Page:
Retired Teacher Gets Tested By Tax Fraud

Losing her refund to identity thieves was hard. Dealing with the IRS? Even tougher. Learn how one victim fought the red tape—and won.

Thursday, March 28, 2013

An accountant rarely rings at 8 a.m. with good news. Sure enough, when Paige Brown* took the call, she found out the IRS had rejected her tax return because someone already had filed in her name and pocketed the refund. To make matters worse, the IRS wanted Brown to pay back the money.

“I started frantically calling my credit card companies and telling everyone that my identity had been stolen,” said Brown, a retired English teacher from New England. 

Tax-related identity theft is a growing problem. In 2012 alone, the IRS was hit with more than 600,000 false claims, according to a recent study from the U.S. Government Accountability Office. The high incidence of fraud is snarling the system. It takes dozens of phone calls and a wait time of six months to more than a year for cases like Brown’s to be resolved.

Fortunately, Brown’s auto insurance provider covered her for identity management services through IDT911. Fraud Investigator Maria Valenzuela was dedicated to her case until its full resolution.

“Maria was very reassuring,” Brown said. “In a calm, authoritative and professional manner she outlined the steps I needed to take immediately.”

The first step: Valenzuela coached Brown on how to work with the three major credit bureaus—TransUnion, Experian and Equifax—to lock down her credit accounts and prevent the thieves from doing further damage.

But the IRS continued to hold Brown accountable for the money the agency had paid out to the identity thieves. She received letters from the IRS threatening to garnish her Social Security benefits to cover the loss.

“One of my biggest challenges was coordinating my efforts with the IRS,” Brown said. “That got straightened out thanks to Maria.”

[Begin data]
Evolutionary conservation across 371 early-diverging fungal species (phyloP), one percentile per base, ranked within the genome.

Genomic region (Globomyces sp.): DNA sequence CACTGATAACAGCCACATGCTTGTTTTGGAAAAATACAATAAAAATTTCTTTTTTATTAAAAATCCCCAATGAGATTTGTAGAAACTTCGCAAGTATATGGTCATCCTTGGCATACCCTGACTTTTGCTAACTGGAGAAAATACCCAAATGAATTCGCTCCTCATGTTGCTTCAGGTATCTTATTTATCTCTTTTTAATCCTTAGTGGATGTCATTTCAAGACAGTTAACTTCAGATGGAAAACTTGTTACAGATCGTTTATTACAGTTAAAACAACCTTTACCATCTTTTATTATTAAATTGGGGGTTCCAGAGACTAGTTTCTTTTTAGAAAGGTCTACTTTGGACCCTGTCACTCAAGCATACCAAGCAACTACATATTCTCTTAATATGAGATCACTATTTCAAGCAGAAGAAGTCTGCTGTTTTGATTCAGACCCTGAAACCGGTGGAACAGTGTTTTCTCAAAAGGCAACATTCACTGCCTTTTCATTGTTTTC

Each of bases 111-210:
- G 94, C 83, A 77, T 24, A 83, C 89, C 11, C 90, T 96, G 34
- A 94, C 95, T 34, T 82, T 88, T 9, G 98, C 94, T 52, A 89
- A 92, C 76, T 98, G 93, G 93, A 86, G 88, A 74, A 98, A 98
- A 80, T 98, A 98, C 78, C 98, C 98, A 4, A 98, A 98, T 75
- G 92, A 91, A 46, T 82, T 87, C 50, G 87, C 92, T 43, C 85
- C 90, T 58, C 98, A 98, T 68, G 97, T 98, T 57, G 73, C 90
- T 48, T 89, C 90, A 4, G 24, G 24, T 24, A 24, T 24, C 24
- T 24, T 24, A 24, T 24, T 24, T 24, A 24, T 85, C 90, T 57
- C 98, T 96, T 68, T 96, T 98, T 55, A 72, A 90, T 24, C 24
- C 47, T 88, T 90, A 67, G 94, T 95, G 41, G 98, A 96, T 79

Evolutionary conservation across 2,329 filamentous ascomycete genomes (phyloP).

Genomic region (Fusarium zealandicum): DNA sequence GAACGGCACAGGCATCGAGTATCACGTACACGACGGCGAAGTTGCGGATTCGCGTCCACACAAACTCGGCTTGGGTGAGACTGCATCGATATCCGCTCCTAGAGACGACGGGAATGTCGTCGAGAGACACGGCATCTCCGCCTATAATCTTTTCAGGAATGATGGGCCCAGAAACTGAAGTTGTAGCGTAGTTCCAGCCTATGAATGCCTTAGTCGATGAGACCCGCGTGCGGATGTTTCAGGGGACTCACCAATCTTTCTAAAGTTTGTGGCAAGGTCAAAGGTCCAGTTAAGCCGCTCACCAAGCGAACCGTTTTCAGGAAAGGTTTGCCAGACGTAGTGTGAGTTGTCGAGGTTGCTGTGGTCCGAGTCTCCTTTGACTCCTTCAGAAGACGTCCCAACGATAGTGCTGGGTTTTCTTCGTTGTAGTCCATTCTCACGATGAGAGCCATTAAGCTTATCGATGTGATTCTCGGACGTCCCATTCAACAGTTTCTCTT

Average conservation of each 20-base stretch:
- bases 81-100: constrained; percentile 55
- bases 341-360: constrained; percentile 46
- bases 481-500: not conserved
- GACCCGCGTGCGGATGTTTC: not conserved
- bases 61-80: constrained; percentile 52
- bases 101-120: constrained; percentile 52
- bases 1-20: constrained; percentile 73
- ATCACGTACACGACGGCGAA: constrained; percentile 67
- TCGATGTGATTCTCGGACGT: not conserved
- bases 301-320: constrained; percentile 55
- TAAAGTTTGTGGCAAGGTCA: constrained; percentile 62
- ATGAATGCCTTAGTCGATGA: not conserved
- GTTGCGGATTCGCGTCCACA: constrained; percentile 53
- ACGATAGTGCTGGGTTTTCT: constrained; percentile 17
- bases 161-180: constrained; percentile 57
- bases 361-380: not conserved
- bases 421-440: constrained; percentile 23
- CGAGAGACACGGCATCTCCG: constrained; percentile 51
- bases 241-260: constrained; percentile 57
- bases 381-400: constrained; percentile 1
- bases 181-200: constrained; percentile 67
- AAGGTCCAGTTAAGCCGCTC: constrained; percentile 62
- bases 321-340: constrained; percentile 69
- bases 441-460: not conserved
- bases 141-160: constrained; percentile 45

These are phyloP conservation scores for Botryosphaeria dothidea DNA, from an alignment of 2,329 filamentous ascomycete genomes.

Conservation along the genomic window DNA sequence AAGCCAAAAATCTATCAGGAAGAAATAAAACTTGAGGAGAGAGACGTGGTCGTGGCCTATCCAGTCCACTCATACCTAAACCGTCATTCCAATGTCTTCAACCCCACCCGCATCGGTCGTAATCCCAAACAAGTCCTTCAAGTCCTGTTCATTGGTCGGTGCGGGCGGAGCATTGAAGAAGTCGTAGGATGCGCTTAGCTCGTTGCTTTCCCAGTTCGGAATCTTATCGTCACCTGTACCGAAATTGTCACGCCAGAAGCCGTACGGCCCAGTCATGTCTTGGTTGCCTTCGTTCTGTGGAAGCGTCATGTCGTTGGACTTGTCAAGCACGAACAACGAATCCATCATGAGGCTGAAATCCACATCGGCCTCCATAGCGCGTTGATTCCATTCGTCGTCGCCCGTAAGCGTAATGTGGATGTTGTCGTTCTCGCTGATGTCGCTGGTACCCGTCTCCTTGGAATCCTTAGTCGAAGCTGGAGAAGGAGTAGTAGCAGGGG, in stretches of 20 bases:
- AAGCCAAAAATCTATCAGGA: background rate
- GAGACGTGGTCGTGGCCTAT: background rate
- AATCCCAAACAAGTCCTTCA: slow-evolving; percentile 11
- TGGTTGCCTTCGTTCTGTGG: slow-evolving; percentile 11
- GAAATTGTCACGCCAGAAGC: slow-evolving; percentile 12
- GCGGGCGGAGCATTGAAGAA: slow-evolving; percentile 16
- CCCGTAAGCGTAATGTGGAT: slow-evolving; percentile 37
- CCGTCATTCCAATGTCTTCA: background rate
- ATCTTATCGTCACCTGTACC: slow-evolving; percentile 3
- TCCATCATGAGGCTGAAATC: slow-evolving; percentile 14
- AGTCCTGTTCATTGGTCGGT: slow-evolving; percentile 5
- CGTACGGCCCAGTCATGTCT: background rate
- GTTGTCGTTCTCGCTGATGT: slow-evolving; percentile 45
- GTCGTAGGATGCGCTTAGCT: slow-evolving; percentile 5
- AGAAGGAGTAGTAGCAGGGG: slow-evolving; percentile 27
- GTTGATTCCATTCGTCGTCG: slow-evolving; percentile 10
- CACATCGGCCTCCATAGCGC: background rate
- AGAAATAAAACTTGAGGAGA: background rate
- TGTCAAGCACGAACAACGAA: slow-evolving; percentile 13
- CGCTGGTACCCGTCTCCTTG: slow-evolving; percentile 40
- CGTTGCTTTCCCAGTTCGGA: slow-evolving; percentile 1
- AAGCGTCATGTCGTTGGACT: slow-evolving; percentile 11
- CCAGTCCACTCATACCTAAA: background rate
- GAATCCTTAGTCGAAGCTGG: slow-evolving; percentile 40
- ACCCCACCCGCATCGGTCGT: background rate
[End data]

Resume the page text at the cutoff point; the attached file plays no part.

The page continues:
Valenzuela moved quickly to protect Brown’s credit and resolve the fraud by:

• Calling the IRS to confirm a fraudulent refund had been submitted and paid out.
• Completing the IRS’s fraud affidavit.
• Adding a three-year tax marker to her tax file, which flags refunds for verification.
• Placing a 90-day alert with the credit bureaus and ChexSystems.
• Adding credit freezes to Brown’s credit files.
• Enrolling Brown in the monitoring of her credit reports.
• Calling the IRS every 30 days until the investigation was closed.

Brown credits IDT911 with giving her peace of mind during a difficult time. Valenzuela’s support helped to reduce her anxiety about the situation as well as to resolve the case with minimal stress.

“IDT911 was very good at making me feel secure that I was doing the right thing and that eventually things would be settled,” Brown said. “When I called Maria, she always got back to me. She gave me accurate information on the steps that had to be taken right away.”

In April, the IRS closed its investigation and acknowledged that the refund issued was fraudulent and stopped all garnishment threats.

One year later, Brown is taking steps to make sure her tax season is less turbulent. She’s set up a PIN on her accounts to help ensure the IRS flags any suspicious returns. And she knows where to turn if her identity is ever stolen again.

“If it happens to me again, I would go back to IDT911 in a heartbeat.”

* Name has been changed to protect the victim's identity.

 

 



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